When the Civil war came on, Albert Demuth did not hesitate to cast his fortunes with the Federal government and he enlisted from Greene county on December 169, 1861, in Colonel Phelps' regiment, to serve six months and, was mustered into the service of the United States at Rolla,. Missouri, as a private and was appointed first orderly sergeant under Capt. George B. McElhannan of Company H, John S. Phelps commanding this volunteer regiment, which regiment was chiefly engaged in protecting the lives and property of citizens of that part of the state and the surrounding country against attacks by guerrillas. Later the regiment was sent into Arkansas and participated in a number of engagements such as Bentonville, Leetown and the important battle of Pea Ridge. On March 7, 1862, at Pea Ridge, Mr. Demuth was seriously wounded in the right knee, which a musket ball entered, causing permanent injury. He was sent to a hospital at Cassville, Missouri, where he remained a few days, and, being thus disabled for effective service, with his regiment, he was honorably discharged, May 12, 1862, at Springfield, the entire regiment being mustered out at that time, the term of enlistment expiring. His wound healing rapidly, Mr. Demuth re-enlisted on June 19, 1862, to serve three years or during the war, and was mustered into service at Springfield in Company C, Eighth Missouri Volunteer Cavalry, under Capt. George L. Childress and Col. W. F. Geiger, and our subject was soon promoted from private to first lieutenant of his company on August 6th, following, and for meritorious conduct and faithful service he was promoted to the rank of captain on July 3, 1863. This was one of the most active and efficient regiments of cavalry ever sent out by Missouri and was one of the best in the western army. It performed uncomplainingly dangerous and arduous service wherever assigned. It was attached to the Second Brigade, Cavalry Division, Seventh Corps, Army of the Frontier, and participated in the following engagements: Lamar, Prairie Grove, Miller's Lane, Van Buren Creek, Chalk Bluff, Brownsville, Bayou Metoe, Bayou LaFurche, Little Rock, Little Red River, Augusta, Pumpkin Bend, Clarendo, Long Prairie and a number of skirmishes in Missouri and Arkansas. In February, 1865, the command was dismounted and. moved to Little Rock where it performed outpost and picket duty until May 1st, of that year, when the regiment was again mounted and ordered to Camden to receive the surrender of Kirby Smith's command, and afterwards the regiment did scout duty. Captain Demuth was honorably discharged at Little Rock, June 30, 1865.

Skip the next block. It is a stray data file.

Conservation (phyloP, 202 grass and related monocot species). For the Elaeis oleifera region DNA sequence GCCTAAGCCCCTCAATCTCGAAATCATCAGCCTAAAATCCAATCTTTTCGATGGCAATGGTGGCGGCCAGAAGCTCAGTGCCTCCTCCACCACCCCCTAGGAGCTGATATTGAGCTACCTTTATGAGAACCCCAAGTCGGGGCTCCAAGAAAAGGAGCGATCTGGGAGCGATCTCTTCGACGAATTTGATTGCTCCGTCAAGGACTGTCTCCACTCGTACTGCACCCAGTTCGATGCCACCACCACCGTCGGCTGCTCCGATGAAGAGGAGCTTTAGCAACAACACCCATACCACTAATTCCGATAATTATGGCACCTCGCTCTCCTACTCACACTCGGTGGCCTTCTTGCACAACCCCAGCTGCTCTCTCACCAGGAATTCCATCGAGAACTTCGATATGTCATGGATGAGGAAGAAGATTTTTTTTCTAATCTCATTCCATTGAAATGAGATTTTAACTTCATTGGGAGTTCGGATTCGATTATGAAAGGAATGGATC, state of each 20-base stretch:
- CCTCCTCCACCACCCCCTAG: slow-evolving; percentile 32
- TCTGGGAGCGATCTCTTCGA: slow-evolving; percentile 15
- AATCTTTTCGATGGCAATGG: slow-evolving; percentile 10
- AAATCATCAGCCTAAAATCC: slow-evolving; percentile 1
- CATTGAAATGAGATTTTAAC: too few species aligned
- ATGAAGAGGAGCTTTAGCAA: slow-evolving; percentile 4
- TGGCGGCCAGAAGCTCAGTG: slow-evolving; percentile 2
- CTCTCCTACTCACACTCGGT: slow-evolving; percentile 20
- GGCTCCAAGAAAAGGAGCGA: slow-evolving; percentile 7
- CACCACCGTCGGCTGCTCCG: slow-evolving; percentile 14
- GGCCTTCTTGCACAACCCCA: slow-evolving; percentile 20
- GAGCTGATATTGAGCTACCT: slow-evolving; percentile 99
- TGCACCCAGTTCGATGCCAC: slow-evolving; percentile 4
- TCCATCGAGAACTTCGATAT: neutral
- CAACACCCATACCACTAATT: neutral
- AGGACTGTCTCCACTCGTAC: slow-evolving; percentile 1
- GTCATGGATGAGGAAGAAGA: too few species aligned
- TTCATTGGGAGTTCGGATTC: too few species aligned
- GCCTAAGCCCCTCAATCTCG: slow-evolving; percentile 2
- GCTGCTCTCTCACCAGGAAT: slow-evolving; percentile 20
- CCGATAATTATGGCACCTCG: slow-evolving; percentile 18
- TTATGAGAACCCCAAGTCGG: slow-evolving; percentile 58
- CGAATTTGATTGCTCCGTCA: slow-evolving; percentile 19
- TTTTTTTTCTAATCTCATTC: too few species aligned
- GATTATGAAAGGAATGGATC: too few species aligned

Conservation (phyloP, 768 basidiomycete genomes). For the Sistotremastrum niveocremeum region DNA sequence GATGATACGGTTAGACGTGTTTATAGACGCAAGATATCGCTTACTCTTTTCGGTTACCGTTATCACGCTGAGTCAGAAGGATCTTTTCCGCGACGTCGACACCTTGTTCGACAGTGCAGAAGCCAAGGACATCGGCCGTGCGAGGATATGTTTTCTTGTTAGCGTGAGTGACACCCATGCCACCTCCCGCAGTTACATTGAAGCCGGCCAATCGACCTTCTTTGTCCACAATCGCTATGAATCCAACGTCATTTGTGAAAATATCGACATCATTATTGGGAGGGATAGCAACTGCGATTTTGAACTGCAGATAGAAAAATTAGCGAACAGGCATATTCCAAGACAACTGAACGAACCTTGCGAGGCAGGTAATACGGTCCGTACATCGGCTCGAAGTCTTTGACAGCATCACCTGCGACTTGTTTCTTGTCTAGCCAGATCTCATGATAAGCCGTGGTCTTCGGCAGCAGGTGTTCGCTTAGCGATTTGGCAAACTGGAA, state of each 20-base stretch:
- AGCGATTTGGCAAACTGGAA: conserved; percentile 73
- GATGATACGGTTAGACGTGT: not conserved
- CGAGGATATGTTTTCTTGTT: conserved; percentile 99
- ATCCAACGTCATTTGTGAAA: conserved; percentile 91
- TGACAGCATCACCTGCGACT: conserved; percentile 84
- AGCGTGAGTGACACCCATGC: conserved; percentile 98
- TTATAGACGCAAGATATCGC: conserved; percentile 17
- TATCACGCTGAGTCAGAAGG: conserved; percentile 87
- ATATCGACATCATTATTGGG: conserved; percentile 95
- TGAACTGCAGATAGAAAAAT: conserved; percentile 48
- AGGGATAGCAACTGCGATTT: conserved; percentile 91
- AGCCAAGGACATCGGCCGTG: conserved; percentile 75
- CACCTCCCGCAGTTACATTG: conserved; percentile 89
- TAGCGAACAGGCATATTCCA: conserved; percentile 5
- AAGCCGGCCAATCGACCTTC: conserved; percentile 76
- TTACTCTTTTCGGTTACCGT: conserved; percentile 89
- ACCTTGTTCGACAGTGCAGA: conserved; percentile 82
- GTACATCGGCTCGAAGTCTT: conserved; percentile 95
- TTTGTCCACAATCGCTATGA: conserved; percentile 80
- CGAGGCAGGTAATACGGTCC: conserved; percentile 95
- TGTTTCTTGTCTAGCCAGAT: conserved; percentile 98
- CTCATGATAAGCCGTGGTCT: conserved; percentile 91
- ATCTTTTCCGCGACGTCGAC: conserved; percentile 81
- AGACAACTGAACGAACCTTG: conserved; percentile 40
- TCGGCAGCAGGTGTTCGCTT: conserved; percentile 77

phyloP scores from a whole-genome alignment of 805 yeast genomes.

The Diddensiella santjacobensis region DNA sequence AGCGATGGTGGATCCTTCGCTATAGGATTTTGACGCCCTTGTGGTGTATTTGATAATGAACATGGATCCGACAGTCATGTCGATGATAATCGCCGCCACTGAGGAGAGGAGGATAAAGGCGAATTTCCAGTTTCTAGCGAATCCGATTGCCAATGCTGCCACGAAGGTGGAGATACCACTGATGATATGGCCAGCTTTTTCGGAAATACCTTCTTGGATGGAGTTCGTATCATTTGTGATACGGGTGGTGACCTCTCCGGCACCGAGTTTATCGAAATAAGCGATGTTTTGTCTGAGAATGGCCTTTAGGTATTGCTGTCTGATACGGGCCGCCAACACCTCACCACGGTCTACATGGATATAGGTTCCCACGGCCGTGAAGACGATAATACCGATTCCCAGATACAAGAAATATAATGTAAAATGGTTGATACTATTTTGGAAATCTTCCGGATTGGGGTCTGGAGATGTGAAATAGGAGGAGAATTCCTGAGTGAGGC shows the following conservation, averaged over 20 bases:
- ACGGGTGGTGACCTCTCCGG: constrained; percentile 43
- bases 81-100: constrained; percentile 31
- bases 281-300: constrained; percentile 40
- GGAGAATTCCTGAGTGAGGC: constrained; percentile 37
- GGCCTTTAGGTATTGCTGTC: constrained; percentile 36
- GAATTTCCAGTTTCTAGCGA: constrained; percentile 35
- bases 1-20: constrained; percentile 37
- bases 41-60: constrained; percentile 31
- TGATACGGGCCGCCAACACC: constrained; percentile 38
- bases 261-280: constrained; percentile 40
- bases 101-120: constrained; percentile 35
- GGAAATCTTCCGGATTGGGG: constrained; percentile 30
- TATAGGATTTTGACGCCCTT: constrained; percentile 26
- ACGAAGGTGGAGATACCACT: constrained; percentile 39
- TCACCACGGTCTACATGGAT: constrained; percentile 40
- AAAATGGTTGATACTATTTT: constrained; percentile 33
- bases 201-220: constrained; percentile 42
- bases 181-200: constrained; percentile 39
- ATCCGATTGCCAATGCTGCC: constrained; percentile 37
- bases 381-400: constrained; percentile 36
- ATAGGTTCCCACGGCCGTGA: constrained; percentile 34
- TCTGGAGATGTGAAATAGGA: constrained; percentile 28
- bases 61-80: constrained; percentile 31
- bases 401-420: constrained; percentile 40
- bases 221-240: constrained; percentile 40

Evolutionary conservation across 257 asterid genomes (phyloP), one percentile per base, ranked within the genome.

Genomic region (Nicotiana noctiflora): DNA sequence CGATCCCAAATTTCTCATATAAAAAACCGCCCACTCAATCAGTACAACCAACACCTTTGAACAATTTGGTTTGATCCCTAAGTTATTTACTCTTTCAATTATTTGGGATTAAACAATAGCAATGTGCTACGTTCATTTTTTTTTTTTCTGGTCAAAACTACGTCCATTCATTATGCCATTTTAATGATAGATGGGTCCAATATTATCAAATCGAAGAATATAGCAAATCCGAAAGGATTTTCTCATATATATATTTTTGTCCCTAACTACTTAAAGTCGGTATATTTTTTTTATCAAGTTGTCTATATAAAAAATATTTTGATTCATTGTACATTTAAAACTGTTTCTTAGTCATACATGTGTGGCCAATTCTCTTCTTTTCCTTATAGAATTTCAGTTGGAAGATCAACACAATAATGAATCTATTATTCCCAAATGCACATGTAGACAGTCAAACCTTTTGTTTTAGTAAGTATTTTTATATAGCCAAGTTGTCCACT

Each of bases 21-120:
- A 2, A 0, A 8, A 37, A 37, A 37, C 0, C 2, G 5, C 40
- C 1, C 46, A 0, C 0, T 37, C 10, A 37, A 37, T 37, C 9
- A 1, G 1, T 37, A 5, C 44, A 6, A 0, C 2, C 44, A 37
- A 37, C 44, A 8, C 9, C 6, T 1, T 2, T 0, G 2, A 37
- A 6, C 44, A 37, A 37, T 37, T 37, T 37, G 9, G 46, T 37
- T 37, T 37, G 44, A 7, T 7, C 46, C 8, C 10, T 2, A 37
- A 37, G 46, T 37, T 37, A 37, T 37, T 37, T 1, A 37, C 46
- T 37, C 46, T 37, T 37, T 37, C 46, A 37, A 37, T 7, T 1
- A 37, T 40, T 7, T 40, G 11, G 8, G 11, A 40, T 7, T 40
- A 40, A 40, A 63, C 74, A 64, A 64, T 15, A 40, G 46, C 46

After his career in the army, Captain Demuth returned to Springfield and resumed his trade. On April 23, 1867, he married Nanna M. Foss, who was born near Boston, Massachusetts, September 15, 1848, and is a daughter of Walter and Hannah (Bodge) Foss, natives of the state of Maine, and to that state they returned when Mrs. Demuth was a small child, but subsequently the family removed to Ohio where Mrs. Demuth received her education. Her mother died in Ohio. Finally she accompanied her sister, Mrs. W. C. Peck, to Springfield, Missouri. In his earlier life Mr. Foss was engaged in the manufacture of pianos in Boston, Massachusetts.